Do You Know the Early Warning Signs of a Stroke?

Do You Know the Early Warning Signs of a Stroke?

Stroke is a leading cause of death and long-term disability in the U.S. Knowing the earliest signs of a stroke can be a lifesaver. Every minute that a stroke continues, thousands of brain cells are dying.

The faster you get the right medical care, the less brain damage may happen. That means a better chance of survival with lower potential for brain damage and long-term disability.

Paying attention to changes in your body and telling your doctor about anything not normal is also important. Because getting treatment fast is so critical, it’s good to know not just the signs that you’re having a stroke, but the signs that you may have one soon.

See the Early Signs — Save a Life

Paying close attention to subtle pre-stroke warnings and sharing the details with your doctor may help you prevent a stroke, leaving site icon says the American Stroke Association.

Early signs of stroke leaving site icon may include sudden:

  • Severe headache without a known cause.
  • Vision changes in one or both eyes. That may be loss of vision in one eye.
  • Numbness or weakness in the face, arm or leg, especially on one side of the body.
  • Confusion or having a hard time speaking.
  • Problems understanding speech.
  • Trouble walking, loss of balance or feeling dizzy.
If a Stroke Is Happening

If you think you or someone around you is having a stroke, think FAST:

FFace Drooping – Does one side of the face droop? Or is it numb? Is the person's smile uneven?

AArm Weakness – Is one arm weak or numb? If you ask the person to raise both arms, does one drift downward?

SSpeech Difficulty – Is speech slurred?

TTime to call 911 

Be sure someone notes when symptoms first started. This will help health care providers decide what the best treatment is.

Do not drive to the hospital or let someone else drive you. Call 911 for an ambulance so that the EMTs can begin life-saving treatment on the way to the emergency room.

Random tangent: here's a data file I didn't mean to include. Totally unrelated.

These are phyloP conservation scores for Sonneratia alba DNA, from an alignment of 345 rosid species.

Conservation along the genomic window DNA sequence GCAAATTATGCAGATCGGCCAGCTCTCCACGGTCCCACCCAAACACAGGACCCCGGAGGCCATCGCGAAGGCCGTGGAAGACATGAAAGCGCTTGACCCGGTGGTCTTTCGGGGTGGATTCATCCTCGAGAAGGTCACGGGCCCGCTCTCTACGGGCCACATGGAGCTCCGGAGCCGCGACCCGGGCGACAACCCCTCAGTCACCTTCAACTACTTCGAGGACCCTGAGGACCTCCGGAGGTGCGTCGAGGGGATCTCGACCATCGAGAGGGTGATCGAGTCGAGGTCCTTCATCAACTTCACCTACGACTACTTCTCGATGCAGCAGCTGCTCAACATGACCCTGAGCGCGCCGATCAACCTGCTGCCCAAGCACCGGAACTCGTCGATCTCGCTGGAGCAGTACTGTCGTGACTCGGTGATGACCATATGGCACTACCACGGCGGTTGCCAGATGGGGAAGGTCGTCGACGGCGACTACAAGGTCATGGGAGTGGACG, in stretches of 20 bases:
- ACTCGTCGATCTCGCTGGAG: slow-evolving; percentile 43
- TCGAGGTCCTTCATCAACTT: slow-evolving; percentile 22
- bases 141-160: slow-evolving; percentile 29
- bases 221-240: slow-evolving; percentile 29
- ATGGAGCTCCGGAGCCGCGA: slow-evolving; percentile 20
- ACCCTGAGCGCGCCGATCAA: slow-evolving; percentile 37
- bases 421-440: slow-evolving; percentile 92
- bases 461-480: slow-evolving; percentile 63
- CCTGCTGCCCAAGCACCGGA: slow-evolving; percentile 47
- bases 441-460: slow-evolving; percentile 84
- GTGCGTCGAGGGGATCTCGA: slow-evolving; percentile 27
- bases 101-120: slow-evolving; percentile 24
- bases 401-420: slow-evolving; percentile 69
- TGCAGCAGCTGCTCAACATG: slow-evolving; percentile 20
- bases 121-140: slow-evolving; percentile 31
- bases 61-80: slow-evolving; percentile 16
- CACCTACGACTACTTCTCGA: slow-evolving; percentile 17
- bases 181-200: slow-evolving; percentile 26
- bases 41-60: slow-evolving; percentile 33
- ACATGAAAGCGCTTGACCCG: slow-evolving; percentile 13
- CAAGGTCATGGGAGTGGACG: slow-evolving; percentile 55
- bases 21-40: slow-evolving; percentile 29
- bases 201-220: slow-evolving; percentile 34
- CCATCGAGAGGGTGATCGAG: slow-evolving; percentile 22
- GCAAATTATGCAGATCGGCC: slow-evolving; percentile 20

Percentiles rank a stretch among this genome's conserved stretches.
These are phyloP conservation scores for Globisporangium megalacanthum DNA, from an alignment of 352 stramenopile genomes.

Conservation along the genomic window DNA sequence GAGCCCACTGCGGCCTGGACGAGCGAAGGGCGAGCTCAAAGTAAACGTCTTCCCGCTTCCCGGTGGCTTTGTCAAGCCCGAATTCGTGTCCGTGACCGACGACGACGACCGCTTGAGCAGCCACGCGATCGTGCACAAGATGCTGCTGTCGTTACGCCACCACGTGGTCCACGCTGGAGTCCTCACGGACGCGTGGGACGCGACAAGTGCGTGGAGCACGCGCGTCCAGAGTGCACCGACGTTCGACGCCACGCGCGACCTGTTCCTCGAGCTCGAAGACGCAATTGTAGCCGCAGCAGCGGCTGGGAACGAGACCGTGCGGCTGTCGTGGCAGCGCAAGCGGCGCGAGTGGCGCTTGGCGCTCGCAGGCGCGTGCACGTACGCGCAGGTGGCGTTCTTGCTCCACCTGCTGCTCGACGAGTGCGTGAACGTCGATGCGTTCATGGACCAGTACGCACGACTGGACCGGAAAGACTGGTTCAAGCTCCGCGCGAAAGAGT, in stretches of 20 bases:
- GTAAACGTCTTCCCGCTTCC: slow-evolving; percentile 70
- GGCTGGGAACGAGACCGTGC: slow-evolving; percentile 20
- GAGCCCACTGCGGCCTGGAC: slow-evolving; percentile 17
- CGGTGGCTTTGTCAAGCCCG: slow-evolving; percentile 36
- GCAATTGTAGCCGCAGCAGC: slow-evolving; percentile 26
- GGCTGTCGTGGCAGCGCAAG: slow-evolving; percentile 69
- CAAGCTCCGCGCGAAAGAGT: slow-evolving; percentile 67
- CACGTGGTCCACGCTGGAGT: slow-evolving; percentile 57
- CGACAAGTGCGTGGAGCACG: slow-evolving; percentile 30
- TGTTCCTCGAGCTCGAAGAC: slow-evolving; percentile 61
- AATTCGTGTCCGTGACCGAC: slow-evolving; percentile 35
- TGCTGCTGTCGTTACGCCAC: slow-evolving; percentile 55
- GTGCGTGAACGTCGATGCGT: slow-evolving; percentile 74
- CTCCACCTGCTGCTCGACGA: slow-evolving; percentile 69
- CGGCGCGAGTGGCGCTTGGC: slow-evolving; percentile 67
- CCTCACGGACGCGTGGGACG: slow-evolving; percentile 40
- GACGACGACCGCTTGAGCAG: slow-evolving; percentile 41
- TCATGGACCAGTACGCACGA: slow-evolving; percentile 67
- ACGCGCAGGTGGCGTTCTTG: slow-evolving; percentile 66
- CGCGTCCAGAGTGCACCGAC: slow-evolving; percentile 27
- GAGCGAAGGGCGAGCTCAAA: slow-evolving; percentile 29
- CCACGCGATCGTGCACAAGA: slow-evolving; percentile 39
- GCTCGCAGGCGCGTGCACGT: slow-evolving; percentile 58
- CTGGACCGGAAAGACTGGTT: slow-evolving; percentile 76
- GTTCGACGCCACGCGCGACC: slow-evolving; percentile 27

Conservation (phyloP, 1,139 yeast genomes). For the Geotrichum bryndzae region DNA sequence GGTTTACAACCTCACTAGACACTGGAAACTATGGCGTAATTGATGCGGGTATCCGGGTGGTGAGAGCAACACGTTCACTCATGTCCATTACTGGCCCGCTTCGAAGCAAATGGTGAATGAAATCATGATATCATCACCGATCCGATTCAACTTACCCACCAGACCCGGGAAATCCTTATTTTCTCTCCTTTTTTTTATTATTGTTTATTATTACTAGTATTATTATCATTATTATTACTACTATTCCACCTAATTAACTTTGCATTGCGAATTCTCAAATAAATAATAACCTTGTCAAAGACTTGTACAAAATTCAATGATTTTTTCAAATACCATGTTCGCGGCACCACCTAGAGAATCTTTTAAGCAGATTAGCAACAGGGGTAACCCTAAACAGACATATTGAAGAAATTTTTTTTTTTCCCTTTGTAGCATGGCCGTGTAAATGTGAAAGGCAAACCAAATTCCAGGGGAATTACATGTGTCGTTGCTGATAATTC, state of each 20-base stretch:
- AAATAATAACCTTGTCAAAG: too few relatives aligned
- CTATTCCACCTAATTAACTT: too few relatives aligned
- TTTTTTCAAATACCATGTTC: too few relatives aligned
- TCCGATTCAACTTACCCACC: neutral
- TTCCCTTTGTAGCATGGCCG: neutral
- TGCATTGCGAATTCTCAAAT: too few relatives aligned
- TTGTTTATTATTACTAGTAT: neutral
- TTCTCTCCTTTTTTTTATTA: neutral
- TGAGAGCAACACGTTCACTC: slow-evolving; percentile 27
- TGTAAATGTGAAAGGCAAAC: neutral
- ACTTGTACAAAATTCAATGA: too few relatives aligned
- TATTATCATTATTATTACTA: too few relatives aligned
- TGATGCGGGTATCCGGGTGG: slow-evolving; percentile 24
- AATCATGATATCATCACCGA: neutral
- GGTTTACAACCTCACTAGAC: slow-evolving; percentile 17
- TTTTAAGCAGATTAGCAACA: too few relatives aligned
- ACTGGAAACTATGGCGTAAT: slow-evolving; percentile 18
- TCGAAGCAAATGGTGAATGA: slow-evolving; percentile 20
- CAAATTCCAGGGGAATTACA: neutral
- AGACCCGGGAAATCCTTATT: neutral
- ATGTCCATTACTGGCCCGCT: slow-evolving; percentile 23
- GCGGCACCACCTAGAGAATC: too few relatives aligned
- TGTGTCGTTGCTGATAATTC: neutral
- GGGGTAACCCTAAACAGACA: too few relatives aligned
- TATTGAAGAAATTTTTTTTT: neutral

Even if your symptoms go away quickly, get medical help. You may have had a transient ischemic attack (TIA), leaving site icon also called a “mini-stroke.” Even though they’re short, a TIA is a sign of a serious condition that will not go away without medical help. A TIA can be a sign that a major stroke is coming.

Prevent Stroke and Heart Disease

Each year, more than 1.5 million Americans suffer a heart attack or stroke. More than 800,000 of them die.

The good news is that many heart attacks and strokes can be prevented. leaving site icon Making changes to your habits can lower your chances of suffering a heart attack or stroke, says the Million Hearts program.

That means picking healthy habits:

  • Eat a healthy, low salt diet.
  • Maintain a healthy weight.
  • Be active most days.
  • Limit or avoid alcohol.

It’s also vital to:

  • Use aspirin if your doctor recommends it.
  • Control your blood pressure.
  • Handle your high cholesterol.
  • Stop smoking.

Find out more about what you can do to prevent strokes and heart attacks.

Sources: Stroke, leaving site icon Centers for Disease Control and Prevention (CDC), 2023; Stroke Signs and Symptoms, leaving site icon CDC, 2022; Stroke Symptoms, leaving site icon American Stroke Association; Learn & Prevent, leaving site icon Million Hearts, U.S. Department of Health and Human Services, 2019
  • From experience I can say that it is important to be aware and not ignore the signs.  I had a light stroke here in my office last year and got through it.  Instead of going to the ER I fought through the rest of the day and felt better.  The next night I had a much larger stroke that left me unable to walk initially.  I was able to learn to walk again but I do have lingering effects that I may have been able to avoid if I had went in initially at the first event.  Take it very serious and get checked out!